ENG 4U - Unit 2 Seminar Topics

ENG 4U - Unit 2
The Power of Art and the Role of the Artist
Seminar Topics
1. Drawer Boy: Examine the play in terms of what it might teach us about the importance of
story and storytelling in our lives – how the characters themselves are affected by the
performances they see and by the stories they tell and retell.
2. "Art is coming face to face with yourself" (Jackson Pollock). Choosing at least two works
from the unit, demonstrate how the works of art force us to confront our true selves or encourage
us to look at ourselves as we really are, rather than who we wish to be.
Possible titles for consideration:
"The Story"
"The Love Song of J. Alfred Prufrock"
"Glory in the Flower"
"The Night Face Up"
"Lancelot on a Bicycle"
3. "A Girl's Story": Examine the story in terms of the postmodern movement (you will need to
do some preliminary research on the movement). Using examples from the story, explain what
characteristics of the movement are present in the story.
4. Compare two works in terms of what each has to say about the challenges, frustrations, and
potential pitfalls of being an artist, and a writer in particular.
Possible titles:
"Constantly risking absurdity and death"
"It's all real, but it's not all true"
"There Was Once"
"betting on the muse"
"eagle's work"
"The Man with the Blue Guitar".
5. Examining both "Snapshot: Lost Lives of Women" and the selection from "The One and the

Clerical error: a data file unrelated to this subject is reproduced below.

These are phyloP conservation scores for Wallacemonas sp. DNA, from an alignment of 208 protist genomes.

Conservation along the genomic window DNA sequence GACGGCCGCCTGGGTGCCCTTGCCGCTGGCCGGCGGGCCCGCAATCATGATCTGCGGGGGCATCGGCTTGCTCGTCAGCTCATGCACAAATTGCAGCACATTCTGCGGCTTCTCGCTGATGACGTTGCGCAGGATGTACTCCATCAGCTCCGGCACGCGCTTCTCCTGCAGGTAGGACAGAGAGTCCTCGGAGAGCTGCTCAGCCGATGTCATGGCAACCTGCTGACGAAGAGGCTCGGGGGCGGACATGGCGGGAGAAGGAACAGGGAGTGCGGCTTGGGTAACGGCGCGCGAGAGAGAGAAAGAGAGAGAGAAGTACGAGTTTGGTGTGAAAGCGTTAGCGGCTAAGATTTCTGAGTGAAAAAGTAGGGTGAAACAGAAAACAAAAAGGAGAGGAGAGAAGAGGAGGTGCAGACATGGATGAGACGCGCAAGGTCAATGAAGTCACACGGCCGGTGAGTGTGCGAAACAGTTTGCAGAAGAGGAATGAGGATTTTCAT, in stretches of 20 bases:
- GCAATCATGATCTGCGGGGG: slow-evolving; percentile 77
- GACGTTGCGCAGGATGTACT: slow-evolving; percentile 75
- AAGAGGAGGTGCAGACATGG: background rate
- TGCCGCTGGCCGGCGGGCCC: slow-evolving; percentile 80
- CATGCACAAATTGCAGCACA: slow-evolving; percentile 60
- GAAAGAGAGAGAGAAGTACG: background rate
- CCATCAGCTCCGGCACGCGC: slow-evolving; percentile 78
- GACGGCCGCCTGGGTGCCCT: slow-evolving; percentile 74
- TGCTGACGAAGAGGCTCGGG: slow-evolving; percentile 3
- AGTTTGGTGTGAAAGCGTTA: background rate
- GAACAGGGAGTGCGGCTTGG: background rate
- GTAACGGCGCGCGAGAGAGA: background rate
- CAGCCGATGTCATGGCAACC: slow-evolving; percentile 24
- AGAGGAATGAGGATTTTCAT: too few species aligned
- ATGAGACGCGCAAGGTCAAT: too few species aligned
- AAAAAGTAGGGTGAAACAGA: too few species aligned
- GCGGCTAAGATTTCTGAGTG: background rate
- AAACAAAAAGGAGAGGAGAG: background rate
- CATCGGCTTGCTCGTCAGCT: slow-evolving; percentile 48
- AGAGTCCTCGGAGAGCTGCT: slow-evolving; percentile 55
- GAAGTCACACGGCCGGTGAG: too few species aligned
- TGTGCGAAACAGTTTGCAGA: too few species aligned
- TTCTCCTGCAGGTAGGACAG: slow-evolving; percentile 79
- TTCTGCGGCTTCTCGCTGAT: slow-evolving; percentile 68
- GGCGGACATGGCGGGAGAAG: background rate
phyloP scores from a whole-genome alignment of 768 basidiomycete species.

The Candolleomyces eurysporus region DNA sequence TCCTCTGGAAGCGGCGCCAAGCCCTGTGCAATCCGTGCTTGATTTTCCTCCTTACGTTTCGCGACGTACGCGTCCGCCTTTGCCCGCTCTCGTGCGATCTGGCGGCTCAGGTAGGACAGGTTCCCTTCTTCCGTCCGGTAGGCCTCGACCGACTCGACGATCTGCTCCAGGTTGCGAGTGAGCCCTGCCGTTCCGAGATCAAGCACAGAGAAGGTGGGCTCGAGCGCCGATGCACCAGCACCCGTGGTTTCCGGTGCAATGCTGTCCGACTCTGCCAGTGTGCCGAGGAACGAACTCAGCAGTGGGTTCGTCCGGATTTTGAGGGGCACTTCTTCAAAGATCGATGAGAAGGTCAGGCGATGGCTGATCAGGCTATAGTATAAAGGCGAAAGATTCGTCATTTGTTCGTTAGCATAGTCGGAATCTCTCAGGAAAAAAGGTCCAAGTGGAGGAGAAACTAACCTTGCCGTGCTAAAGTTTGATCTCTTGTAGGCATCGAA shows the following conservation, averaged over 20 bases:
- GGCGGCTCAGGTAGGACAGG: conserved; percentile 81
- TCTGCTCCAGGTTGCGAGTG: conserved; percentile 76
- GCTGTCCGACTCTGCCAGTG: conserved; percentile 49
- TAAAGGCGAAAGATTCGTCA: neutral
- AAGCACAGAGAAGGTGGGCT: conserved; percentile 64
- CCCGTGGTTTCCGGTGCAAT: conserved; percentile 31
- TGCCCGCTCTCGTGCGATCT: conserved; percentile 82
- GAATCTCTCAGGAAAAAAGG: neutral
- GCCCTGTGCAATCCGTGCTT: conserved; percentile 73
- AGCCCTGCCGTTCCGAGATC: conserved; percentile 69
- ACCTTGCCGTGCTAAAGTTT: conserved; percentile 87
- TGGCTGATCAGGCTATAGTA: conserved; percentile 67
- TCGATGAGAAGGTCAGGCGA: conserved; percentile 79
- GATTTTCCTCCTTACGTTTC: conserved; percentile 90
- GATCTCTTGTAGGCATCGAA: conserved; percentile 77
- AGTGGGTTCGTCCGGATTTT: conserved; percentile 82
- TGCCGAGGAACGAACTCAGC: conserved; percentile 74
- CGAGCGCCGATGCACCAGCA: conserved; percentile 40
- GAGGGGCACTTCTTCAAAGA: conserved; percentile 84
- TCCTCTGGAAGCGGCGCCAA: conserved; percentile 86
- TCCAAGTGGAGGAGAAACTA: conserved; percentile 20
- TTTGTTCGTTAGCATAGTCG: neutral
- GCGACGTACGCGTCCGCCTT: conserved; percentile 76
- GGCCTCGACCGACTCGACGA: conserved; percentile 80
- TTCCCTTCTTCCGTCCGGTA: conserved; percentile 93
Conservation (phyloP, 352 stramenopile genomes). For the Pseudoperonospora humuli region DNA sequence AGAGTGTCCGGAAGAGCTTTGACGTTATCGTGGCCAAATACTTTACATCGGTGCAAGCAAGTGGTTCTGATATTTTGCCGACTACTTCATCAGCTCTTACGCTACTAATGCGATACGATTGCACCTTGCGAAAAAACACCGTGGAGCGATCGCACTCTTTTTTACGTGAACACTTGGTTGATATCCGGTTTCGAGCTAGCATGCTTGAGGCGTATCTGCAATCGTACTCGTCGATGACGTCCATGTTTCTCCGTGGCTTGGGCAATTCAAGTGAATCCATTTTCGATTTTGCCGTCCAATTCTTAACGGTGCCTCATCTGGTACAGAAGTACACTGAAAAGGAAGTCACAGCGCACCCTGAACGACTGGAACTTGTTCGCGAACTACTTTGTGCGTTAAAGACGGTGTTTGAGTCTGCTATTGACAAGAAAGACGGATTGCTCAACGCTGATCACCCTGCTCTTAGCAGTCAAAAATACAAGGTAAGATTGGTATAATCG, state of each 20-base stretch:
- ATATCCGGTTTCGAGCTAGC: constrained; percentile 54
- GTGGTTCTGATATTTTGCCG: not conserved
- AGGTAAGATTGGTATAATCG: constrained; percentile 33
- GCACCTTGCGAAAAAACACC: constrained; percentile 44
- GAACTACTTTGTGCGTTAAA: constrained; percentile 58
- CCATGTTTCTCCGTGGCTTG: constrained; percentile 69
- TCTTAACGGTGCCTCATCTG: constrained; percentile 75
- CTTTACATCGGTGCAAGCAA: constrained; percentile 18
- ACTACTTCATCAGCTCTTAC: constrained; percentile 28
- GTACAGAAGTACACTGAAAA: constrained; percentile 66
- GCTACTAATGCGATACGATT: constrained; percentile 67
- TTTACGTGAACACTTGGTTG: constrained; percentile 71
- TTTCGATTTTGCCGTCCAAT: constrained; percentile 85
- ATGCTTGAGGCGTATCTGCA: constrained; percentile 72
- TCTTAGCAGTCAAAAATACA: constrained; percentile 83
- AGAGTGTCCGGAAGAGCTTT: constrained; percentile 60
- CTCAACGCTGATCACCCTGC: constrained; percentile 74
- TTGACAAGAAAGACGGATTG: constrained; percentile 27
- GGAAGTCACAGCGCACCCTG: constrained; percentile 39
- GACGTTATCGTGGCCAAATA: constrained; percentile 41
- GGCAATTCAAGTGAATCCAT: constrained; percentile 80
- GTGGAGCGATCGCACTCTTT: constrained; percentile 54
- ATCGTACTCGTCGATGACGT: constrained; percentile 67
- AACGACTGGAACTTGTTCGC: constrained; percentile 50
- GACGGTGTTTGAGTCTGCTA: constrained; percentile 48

Many", compare the links that are made between photograph(s) and text. Consider the very
different circumstances under which the photographs and texts are linked. In what ways does the
text comment upon the photograph or add to our understanding of the photograph? Consider the
ways in which photographs are deceptive. To help you with this question, you might consider
Margaret Atwood's comments about photographs on page 51.
6. Explore the importance of the imagination in our lives and/or the consequences of its absence.
Consider the excerpt from Brave New World, the excerpt from The Closing of the American
Mind, or the essay, "The Purposes of Fantasy".
7. Artists often reveal truths about society, showing the ugliness or the value of societal
institutions and mores in their works. Using examples from at least two of the works in this unit,
show how the authors provide critical social commentary.
Possible titles for consideration:
"Going to the Moon"
"Puce Fairy Tale"
"Forget Prince Charming"
"Ode on a Grecian Urn"
"The Marriage Proposal"
"The Goblet"
8. Much of the work in this unit focuses on the dichotomy between permanence and
impermanence. Discuss how this theme is presented and the issues it raises in a minimum of two
of the works in this unit.
Possible titles include:
The Drawer Boy
"Lady of Shallot"
"Diverse Causes"
"Ode on a Grecian Urn"
"A Valediction Forbidding Mourning"
"Sailing to Byzantium"